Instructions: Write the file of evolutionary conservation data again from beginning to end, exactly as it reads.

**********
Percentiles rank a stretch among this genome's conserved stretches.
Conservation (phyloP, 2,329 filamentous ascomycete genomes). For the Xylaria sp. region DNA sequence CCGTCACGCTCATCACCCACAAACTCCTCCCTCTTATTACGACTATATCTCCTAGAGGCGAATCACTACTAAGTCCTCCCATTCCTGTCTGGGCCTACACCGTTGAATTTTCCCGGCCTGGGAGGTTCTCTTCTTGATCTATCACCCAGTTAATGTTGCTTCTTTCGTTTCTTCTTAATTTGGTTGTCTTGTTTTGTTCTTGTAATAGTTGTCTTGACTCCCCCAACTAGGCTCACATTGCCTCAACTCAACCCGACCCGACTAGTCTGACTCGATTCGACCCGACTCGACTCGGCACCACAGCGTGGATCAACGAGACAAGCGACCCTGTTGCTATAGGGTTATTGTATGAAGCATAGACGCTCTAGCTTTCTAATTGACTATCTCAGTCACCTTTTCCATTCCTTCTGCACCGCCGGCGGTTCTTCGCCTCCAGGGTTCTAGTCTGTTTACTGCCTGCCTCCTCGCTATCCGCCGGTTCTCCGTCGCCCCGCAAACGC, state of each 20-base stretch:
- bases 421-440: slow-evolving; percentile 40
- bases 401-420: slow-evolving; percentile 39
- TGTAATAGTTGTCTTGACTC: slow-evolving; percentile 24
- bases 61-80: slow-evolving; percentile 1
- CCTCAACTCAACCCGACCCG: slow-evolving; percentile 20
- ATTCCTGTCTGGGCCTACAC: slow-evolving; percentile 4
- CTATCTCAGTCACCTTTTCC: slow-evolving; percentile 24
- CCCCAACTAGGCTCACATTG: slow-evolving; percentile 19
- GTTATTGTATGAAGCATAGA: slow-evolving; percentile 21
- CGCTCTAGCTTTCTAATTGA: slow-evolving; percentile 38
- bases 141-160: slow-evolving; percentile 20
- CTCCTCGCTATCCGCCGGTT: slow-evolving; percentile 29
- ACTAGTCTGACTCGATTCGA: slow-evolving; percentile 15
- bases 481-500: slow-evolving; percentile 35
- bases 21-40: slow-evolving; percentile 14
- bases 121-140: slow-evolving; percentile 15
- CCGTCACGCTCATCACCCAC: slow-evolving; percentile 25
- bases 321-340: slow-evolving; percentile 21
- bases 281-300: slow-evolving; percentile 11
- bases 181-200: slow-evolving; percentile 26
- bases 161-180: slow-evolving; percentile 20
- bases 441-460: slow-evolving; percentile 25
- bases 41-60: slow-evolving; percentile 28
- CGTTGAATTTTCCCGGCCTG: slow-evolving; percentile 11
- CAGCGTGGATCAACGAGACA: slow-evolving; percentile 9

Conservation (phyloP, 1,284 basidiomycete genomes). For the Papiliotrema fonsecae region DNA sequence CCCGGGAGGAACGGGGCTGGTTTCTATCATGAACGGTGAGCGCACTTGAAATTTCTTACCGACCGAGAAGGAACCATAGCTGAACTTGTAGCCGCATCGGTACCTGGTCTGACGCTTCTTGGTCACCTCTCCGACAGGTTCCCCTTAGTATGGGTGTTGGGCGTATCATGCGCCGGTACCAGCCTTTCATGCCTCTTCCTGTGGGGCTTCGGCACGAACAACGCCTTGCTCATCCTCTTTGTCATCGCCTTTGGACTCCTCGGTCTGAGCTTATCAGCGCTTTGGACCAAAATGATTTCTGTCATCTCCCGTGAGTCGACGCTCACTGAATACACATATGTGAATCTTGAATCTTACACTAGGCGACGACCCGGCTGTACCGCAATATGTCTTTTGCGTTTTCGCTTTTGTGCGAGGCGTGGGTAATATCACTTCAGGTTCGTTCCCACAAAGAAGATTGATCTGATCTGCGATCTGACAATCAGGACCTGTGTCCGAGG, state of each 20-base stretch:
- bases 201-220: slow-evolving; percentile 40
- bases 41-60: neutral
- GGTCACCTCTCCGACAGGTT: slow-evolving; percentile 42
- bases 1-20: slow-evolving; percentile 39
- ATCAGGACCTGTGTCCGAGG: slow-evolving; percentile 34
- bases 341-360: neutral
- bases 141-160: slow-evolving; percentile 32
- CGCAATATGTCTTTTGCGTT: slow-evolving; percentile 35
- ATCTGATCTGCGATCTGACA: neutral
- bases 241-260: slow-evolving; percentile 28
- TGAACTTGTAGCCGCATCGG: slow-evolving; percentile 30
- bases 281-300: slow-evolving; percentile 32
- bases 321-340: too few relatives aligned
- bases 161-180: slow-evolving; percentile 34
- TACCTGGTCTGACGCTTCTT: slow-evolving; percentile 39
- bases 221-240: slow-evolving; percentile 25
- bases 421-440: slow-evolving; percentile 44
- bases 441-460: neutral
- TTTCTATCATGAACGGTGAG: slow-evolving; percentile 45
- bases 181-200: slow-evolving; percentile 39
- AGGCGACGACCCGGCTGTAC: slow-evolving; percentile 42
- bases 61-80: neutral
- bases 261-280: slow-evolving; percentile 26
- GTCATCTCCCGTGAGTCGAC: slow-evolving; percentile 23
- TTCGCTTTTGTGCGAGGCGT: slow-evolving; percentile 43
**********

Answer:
Percentiles rank a stretch among this genome's conserved stretches.
Conservation (phyloP, 2,329 filamentous ascomycete genomes). For the Xylaria sp. region DNA sequence CCGTCACGCTCATCACCCACAAACTCCTCCCTCTTATTACGACTATATCTCCTAGAGGCGAATCACTACTAAGTCCTCCCATTCCTGTCTGGGCCTACACCGTTGAATTTTCCCGGCCTGGGAGGTTCTCTTCTTGATCTATCACCCAGTTAATGTTGCTTCTTTCGTTTCTTCTTAATTTGGTTGTCTTGTTTTGTTCTTGTAATAGTTGTCTTGACTCCCCCAACTAGGCTCACATTGCCTCAACTCAACCCGACCCGACTAGTCTGACTCGATTCGACCCGACTCGACTCGGCACCACAGCGTGGATCAACGAGACAAGCGACCCTGTTGCTATAGGGTTATTGTATGAAGCATAGACGCTCTAGCTTTCTAATTGACTATCTCAGTCACCTTTTCCATTCCTTCTGCACCGCCGGCGGTTCTTCGCCTCCAGGGTTCTAGTCTGTTTACTGCCTGCCTCCTCGCTATCCGCCGGTTCTCCGTCGCCCCGCAAACGC, state of each 20-base stretch:
- bases 421-440: slow-evolving; percentile 40
- bases 401-420: slow-evolving; percentile 39
- TGTAATAGTTGTCTTGACTC: slow-evolving; percentile 24
- bases 61-80: slow-evolving; percentile 1
- CCTCAACTCAACCCGACCCG: slow-evolving; percentile 20
- ATTCCTGTCTGGGCCTACAC: slow-evolving; percentile 4
- CTATCTCAGTCACCTTTTCC: slow-evolving; percentile 24
- CCCCAACTAGGCTCACATTG: slow-evolving; percentile 19
- GTTATTGTATGAAGCATAGA: slow-evolving; percentile 21
- CGCTCTAGCTTTCTAATTGA: slow-evolving; percentile 38
- bases 141-160: slow-evolving; percentile 20
- CTCCTCGCTATCCGCCGGTT: slow-evolving; percentile 29
- ACTAGTCTGACTCGATTCGA: slow-evolving; percentile 15
- bases 481-500: slow-evolving; percentile 35
- bases 21-40: slow-evolving; percentile 14
- bases 121-140: slow-evolving; percentile 15
- CCGTCACGCTCATCACCCAC: slow-evolving; percentile 25
- bases 321-340: slow-evolving; percentile 21
- bases 281-300: slow-evolving; percentile 11
- bases 181-200: slow-evolving; percentile 26
- bases 161-180: slow-evolving; percentile 20
- bases 441-460: slow-evolving; percentile 25
- bases 41-60: slow-evolving; percentile 28
- CGTTGAATTTTCCCGGCCTG: slow-evolving; percentile 11
- CAGCGTGGATCAACGAGACA: slow-evolving; percentile 9

Conservation (phyloP, 1,284 basidiomycete genomes). For the Papiliotrema fonsecae region DNA sequence CCCGGGAGGAACGGGGCTGGTTTCTATCATGAACGGTGAGCGCACTTGAAATTTCTTACCGACCGAGAAGGAACCATAGCTGAACTTGTAGCCGCATCGGTACCTGGTCTGACGCTTCTTGGTCACCTCTCCGACAGGTTCCCCTTAGTATGGGTGTTGGGCGTATCATGCGCCGGTACCAGCCTTTCATGCCTCTTCCTGTGGGGCTTCGGCACGAACAACGCCTTGCTCATCCTCTTTGTCATCGCCTTTGGACTCCTCGGTCTGAGCTTATCAGCGCTTTGGACCAAAATGATTTCTGTCATCTCCCGTGAGTCGACGCTCACTGAATACACATATGTGAATCTTGAATCTTACACTAGGCGACGACCCGGCTGTACCGCAATATGTCTTTTGCGTTTTCGCTTTTGTGCGAGGCGTGGGTAATATCACTTCAGGTTCGTTCCCACAAAGAAGATTGATCTGATCTGCGATCTGACAATCAGGACCTGTGTCCGAGG, state of each 20-base stretch:
- bases 201-220: slow-evolving; percentile 40
- bases 41-60: neutral
- GGTCACCTCTCCGACAGGTT: slow-evolving; percentile 42
- bases 1-20: slow-evolving; percentile 39
- ATCAGGACCTGTGTCCGAGG: slow-evolving; percentile 34
- bases 341-360: neutral
- bases 141-160: slow-evolving; percentile 32
- CGCAATATGTCTTTTGCGTT: slow-evolving; percentile 35
- ATCTGATCTGCGATCTGACA: neutral
- bases 241-260: slow-evolving; percentile 28
- TGAACTTGTAGCCGCATCGG: slow-evolving; percentile 30
- bases 281-300: slow-evolving; percentile 32
- bases 321-340: too few relatives aligned
- bases 161-180: slow-evolving; percentile 34
- TACCTGGTCTGACGCTTCTT: slow-evolving; percentile 39
- bases 221-240: slow-evolving; percentile 25
- bases 421-440: slow-evolving; percentile 44
- bases 441-460: neutral
- TTTCTATCATGAACGGTGAG: slow-evolving; percentile 45
- bases 181-200: slow-evolving; percentile 39
- AGGCGACGACCCGGCTGTAC: slow-evolving; percentile 42
- bases 61-80: neutral
- bases 261-280: slow-evolving; percentile 26
- GTCATCTCCCGTGAGTCGAC: slow-evolving; percentile 23
- TTCGCTTTTGTGCGAGGCGT: slow-evolving; percentile 43